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April 1, 2013

Lessons from The Super Traders

1992-2012 The Differences Two Decades Make

By Alan Rubenfeld & Tom Steinert-Threlkeld

They call him "Trader Vic."

No, he doesn't run a chain of Polynesian restaurants. But in the same way that chain moved away from its roots in '60s tiki culture and is now found in once-faraway places such as Dubai or Bangkok, Victor Sperandeo has moved away from trading in equities toward more exotic fare such as commodity futures and the creation of trend indices.

He made his name by appearing to predict a huge market downturn in a Sept. 21, 1987, feature in Barron's, where he said: "There is a very good chance that this market has topped."

When the stock market does slip, he said, "program trading will exaggerate the move to such a degree that the sell-off may be the steepest on record."

Black Monday arrived one month later, with the Dow Jones Industrial Average dropping a record 22.6 percent, or 508 points, on Oct. 19. "Program trading" became the bête noire of the event and a common household villain.

That, and Sperandeo's track record of being able to spot market trends and gauge risks, made him one of "The Super Traders" profiled in a 1992 book of that name that tried to set out in clear language and human examples the "secrets and successes of Wall Street's best and brightest" minds. The areas of expertise and perspectives of these minds range from floor trading to institutional trading to market making to program trading and electronic trading.

When the book was published, there were three national markets: the New York Stock Exchange, the Nasdaq Stock Market and the American Stock Exchange. Together, they handled 407.3 million shares of equity trading a day, on average.

On the 20th anniversary of its publication, there were 13 national exchanges where trading occurs in the open, roughly 50 dark pools where firms trade anonymously and scores of internal pools of orders where brokers match trades before they go anywhere else. Average daily volume is 6.6 billion shares a day-and brokers, trading firms and exchanges are cutting back staff, because it's a down market.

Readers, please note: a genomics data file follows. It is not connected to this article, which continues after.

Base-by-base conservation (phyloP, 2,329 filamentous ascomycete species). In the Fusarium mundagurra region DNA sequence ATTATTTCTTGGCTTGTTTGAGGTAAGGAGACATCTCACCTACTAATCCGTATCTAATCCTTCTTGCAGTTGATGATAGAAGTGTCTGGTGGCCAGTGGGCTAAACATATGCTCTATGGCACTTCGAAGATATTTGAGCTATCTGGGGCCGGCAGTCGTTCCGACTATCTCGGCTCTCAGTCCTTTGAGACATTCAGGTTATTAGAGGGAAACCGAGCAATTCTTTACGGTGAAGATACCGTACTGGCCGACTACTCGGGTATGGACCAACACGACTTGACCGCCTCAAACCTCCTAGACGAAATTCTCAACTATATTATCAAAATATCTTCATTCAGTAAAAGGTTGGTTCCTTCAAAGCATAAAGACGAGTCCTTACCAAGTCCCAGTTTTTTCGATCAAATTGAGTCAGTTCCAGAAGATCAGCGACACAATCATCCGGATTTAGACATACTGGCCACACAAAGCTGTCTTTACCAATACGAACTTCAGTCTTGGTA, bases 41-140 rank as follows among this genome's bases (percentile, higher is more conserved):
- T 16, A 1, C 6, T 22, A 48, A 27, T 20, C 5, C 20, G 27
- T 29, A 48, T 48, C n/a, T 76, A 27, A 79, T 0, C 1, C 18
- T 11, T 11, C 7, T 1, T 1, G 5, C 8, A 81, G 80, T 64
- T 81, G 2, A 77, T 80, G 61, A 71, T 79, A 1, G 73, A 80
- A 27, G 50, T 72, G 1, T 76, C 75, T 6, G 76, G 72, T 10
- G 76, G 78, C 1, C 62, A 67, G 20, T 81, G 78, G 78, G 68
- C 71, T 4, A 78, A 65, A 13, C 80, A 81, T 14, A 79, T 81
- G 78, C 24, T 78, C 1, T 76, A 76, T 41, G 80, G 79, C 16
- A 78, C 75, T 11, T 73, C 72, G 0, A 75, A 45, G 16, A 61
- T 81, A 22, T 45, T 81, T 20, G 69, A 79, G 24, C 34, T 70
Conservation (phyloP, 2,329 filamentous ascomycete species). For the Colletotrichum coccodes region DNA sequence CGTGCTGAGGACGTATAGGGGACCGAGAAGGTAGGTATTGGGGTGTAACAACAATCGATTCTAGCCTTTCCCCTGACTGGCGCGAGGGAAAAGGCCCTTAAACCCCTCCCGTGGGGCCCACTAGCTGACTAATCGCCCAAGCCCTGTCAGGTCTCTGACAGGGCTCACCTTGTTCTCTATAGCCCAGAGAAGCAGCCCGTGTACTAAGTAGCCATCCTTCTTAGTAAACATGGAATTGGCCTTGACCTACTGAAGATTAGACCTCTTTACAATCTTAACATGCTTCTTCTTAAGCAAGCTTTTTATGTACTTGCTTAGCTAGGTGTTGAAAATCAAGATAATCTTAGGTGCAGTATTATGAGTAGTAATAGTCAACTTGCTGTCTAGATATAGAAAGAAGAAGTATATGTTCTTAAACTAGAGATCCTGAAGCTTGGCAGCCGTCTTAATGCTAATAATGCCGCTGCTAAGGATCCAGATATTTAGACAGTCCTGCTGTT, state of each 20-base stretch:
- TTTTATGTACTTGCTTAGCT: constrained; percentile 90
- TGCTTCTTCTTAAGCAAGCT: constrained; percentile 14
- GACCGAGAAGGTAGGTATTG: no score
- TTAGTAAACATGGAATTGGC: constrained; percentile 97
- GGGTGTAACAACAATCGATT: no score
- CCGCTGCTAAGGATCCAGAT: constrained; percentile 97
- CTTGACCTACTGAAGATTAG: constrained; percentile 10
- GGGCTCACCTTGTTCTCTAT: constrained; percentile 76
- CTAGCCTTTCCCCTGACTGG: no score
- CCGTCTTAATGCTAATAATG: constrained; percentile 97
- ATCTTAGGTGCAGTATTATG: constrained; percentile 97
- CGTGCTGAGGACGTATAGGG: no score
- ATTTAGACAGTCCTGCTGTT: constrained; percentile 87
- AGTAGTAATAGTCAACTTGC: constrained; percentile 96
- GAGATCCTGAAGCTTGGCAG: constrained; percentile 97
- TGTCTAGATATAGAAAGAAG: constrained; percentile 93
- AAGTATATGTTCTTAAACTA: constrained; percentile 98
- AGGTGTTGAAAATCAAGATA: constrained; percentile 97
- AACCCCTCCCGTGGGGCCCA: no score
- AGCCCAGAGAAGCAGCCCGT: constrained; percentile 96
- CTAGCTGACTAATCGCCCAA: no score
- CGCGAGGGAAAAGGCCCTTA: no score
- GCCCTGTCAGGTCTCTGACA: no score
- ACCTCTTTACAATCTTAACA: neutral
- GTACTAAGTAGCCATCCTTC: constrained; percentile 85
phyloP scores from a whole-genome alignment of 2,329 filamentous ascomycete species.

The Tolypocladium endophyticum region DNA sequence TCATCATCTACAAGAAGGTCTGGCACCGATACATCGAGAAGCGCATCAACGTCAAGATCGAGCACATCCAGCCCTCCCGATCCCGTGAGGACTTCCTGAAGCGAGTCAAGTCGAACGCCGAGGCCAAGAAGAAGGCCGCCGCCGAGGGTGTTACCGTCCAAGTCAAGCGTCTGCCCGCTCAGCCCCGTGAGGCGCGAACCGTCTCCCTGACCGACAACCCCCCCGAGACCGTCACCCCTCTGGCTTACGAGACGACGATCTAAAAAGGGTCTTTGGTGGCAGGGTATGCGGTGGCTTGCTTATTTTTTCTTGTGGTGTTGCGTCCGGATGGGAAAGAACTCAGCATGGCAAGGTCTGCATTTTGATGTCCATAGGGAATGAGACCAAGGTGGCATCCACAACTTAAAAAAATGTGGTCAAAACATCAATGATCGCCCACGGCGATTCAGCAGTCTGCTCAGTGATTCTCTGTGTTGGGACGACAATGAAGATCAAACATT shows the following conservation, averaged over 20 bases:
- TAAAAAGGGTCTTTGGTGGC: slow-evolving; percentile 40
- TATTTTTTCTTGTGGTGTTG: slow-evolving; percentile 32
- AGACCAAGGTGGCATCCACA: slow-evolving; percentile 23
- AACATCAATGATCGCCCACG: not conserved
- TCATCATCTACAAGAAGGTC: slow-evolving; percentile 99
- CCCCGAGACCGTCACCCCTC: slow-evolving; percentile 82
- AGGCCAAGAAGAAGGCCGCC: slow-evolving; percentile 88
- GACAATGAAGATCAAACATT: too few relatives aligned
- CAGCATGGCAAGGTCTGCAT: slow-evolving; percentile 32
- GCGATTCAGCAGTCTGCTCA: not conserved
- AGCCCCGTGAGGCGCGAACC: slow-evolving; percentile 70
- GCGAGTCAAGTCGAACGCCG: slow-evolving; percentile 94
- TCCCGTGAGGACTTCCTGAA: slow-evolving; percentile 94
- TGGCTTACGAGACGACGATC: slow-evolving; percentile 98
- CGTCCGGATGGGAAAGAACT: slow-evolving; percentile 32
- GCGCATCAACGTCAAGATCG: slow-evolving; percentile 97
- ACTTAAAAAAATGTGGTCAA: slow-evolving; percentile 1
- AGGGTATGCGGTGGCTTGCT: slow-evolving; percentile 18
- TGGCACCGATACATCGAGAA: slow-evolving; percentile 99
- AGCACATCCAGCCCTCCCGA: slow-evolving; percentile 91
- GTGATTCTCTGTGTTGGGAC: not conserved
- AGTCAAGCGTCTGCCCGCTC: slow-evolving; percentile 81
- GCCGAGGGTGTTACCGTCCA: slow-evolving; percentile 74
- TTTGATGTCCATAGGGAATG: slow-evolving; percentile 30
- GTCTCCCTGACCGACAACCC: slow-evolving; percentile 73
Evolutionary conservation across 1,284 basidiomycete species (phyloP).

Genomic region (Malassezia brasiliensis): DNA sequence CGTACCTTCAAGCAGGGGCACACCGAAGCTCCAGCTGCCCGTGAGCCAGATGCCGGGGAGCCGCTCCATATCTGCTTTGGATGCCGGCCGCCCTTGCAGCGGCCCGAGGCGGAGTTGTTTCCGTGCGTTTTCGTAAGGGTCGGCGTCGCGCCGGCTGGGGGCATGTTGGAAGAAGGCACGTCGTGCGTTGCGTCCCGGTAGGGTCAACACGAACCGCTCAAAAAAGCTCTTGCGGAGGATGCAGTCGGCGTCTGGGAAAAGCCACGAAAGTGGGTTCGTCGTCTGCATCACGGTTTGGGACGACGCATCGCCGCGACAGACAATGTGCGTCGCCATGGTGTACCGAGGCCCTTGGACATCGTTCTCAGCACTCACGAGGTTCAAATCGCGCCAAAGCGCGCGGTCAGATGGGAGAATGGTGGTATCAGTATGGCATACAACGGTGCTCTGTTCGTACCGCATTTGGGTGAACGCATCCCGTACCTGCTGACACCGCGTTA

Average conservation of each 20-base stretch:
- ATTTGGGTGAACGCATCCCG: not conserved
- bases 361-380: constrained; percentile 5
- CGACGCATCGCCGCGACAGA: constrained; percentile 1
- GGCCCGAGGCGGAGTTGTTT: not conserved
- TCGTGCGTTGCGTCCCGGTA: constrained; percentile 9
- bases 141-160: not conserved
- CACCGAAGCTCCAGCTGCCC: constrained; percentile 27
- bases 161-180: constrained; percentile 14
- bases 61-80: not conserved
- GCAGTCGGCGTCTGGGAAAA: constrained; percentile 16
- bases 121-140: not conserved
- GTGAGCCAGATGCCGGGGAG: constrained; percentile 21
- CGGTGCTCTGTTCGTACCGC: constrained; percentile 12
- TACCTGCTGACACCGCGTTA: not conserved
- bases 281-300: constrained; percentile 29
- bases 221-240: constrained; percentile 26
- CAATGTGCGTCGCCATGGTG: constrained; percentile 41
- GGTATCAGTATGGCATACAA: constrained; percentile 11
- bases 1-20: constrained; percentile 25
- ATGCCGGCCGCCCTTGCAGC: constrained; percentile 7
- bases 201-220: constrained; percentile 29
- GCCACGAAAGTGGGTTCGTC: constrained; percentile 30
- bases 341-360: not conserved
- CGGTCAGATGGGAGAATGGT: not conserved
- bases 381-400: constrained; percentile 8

To get a variety of perspectives on the changes that have taken place in the past two decades, Traders Magazine caught up with Trader Vic, former Bear Stearns & Co. chairman Alan C. "Ace" Greenberg and seven of the other eight traders considered the top practitioners on Wall Street back then.

The purpose: To hear, in their own words, how equities trading has changed, how their careers have changed because of it and what lessons they have to offer from the 20 years that have gone by.

The updates on the careers of these nine "Super Traders" and former Bear chairman Greenberg have been compiled by Alan Rubenfeld, author of the original 1992 book issued by Irwin Professional Publishing, and Traders Magazine editor-in-chief Tom Steinert-Threlkeld.

Here's the story of Victor Sperandeo, who made his name by being able to assess risk-and figure out market trends, as times change.

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